'I got a 10-year jail term for owning an AK-47 rifle'

John Akuta, 46 (in uniform) together with his family members at the Nyahururu GK Prison when he was released after serving a 10-year jail term. He was convicted in November 2017 of the offence of being in possession of a firearm and ammunition.

Photo credit: Steve Njuguna I Nation Media Group

For John Akuta, owning a firearm was a custom until 2015, when he found himself on the wrong side of the law after authorities arrested him with one.

Mr Akuta, now a reformed bandit was arrested in June 2015, during a forceful disarmament exercise, which had been ordered by the government following one of the bloodiest clashes between illegal herders and private farmers in Laikipia County.

Then, President Uhuru Kenyatta had ordered for the deployment of security troops to the region to restore order.

The armed herders were accused of driving thousands of cattle into the animal sanctuaries and private farms, where they set ablaze buildings in the ranches, looted property and forced tourism businesses to close down. The incidents were also mixed with cattle rustling activities.

Mr Akuta admits that he also dabbled in banditry activities, stealing livestock from the vast Laikipia County and other neighboring regions.

A dozen civilians and security officers were killed during the clashes.

The massive security operation saw successful restoration of calm in the region with security forces recovering a dozen of illegal rifles from herders and arresting several suspects, who included herders engaged in banditry.

Having been found illegally possessing a firearm, Mr Akuta, a resident of Ol Moran in Laikipia County was arrested and arraigned in court.

In November 2017 a Nyahururu Court sentenced him to 10 years’ imprisonment.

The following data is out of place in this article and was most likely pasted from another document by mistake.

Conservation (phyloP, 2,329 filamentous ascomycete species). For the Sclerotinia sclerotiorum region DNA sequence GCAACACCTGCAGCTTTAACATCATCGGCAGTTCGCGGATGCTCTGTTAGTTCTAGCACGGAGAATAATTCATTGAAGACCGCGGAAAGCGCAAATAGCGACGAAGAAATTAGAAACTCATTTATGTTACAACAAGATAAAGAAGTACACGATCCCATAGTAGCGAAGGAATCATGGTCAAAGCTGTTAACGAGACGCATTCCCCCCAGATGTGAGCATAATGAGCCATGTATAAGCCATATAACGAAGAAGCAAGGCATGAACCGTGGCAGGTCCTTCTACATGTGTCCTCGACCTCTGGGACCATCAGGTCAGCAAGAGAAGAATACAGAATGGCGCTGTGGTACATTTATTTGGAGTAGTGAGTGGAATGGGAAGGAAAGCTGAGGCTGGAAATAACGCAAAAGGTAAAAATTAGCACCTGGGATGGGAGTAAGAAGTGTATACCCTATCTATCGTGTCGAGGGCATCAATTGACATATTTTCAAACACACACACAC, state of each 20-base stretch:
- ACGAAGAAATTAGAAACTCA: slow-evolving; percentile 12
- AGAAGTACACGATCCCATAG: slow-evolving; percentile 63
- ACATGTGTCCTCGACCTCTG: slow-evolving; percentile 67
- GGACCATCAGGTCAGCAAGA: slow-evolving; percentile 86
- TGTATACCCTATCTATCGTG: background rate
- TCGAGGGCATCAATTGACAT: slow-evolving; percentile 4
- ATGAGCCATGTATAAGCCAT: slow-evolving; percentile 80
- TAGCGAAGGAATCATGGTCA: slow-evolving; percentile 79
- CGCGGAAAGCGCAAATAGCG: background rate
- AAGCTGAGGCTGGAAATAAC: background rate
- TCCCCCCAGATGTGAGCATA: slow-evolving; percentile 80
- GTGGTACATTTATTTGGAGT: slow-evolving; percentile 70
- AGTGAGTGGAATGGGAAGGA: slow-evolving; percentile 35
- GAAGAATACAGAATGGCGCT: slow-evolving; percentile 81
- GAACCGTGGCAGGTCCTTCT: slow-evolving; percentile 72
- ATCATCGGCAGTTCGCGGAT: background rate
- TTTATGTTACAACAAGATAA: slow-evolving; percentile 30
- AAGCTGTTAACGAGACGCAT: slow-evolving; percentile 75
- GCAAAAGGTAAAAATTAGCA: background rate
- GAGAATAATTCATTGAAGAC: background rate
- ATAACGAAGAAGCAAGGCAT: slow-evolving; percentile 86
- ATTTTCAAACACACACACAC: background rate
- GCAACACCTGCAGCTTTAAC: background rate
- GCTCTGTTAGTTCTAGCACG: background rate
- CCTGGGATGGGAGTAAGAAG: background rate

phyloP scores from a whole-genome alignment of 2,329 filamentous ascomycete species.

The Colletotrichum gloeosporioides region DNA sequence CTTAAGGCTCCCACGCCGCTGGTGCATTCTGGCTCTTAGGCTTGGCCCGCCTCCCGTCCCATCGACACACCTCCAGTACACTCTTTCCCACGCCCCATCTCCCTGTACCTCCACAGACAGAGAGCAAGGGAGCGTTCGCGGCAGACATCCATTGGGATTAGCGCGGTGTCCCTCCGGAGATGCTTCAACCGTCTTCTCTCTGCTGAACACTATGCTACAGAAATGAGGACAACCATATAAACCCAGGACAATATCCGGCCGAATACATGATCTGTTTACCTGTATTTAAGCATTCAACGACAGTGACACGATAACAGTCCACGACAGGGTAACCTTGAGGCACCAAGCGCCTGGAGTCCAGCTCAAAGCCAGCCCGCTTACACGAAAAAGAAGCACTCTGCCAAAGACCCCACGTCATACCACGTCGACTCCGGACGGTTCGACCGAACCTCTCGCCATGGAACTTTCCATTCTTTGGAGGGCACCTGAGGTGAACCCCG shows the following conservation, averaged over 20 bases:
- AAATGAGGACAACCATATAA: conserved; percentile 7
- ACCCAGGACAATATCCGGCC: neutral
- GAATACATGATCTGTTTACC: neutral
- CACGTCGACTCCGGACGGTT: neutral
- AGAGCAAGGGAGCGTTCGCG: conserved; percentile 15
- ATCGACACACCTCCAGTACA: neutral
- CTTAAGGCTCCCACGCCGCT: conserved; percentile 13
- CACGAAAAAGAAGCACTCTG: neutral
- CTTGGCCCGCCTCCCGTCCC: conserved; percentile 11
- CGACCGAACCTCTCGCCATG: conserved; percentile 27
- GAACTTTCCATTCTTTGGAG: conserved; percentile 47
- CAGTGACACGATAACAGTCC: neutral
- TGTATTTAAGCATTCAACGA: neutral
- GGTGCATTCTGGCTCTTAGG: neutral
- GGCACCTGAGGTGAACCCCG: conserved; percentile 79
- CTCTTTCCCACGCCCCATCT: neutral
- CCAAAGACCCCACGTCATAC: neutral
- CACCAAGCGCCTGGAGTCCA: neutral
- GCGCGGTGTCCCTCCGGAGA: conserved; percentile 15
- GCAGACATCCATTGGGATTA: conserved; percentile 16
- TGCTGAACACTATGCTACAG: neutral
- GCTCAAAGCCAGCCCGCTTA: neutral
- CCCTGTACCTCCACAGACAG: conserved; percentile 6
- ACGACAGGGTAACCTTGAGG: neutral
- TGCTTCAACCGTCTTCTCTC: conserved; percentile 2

Having served three years in remand, Akuta then 39 was convicted of the offence of being in possession of a firearm contrary to Section 4(1) as read with Section 4(3) (b) of the Firearms Act Cap 114 LOK, an offence that fetches a life sentence on conviction.

The court was told that Akuta was found in illegal possession of an AK47 rifle.

He also faced an alternative count of being in possession of ammunition.

Fast forward March 14, 2023, his ailing mother, brother and three children were ready to receive him at the Nyahururu GK prison after he completed his jail term.

“We are happy to see our father again after being away from us for 10 years,” said Akuta’s elder son Peter. 

Mr Akuta, narrated to Nation how he had bought the gun to help him amass livestock and protect them.

“Owning a gun according to my peers’ then, was an achievement and we would use them to amass livestock which we would use to marry new wives.

“Today I know owning one is a crime,” he said.

Mr Akuta, now a trained carpenter said he was a changed person and would use the knowledge he had gained at the correctional facility to educate his peers.

“I have trained in carpentry while still in prison and I have been awarded the grade three certification in carpentry and joinery.

“I have never blamed anyone for me being arrested and jailed……I promise to be a reformed person and I shall also tell those owning guns to surrender them,” he said.

While affirming that Mr Akuta the Deputy Officer in charge of Nyahururu GK prison, John Kagecha said that Mr Akuta has never had an indiscipline case.

“Since he joined the facility, he has never shown any case of indiscipline and his file is clean,” said the officer who also described Mr Akuta as hardworking and someone who was willing to learn.

Mr Kagecha at the same time asked members of the family and society to embrace the reformed ex-inmate and help him rebuild his life as he returned back to them.

He said that the community usually has a hard time receiving the ex-offenders and, in a bid, to find a way out some of them fail to cope with the discrimination and hence reoffend to go back to prison.

 “We are urging the society to ‘walk’ with the ex-prisoner as he has now reformed. He should be given a conducive environment because this is key for his total transformation,” added Mr Kagecha.

Laikipia West Sub County administrator, Charles Ndegwa, said that the county administration was also seeking to help re-integrate the ex-inmates back into the society.

“We are liaising with chiefs and ward administrators for follow-up to ensure that they are also considered whenever the county government is hiring people for casual jobs.

“We believe that by offering them job opportunities they would easily be re-integrated back into the society,” he said.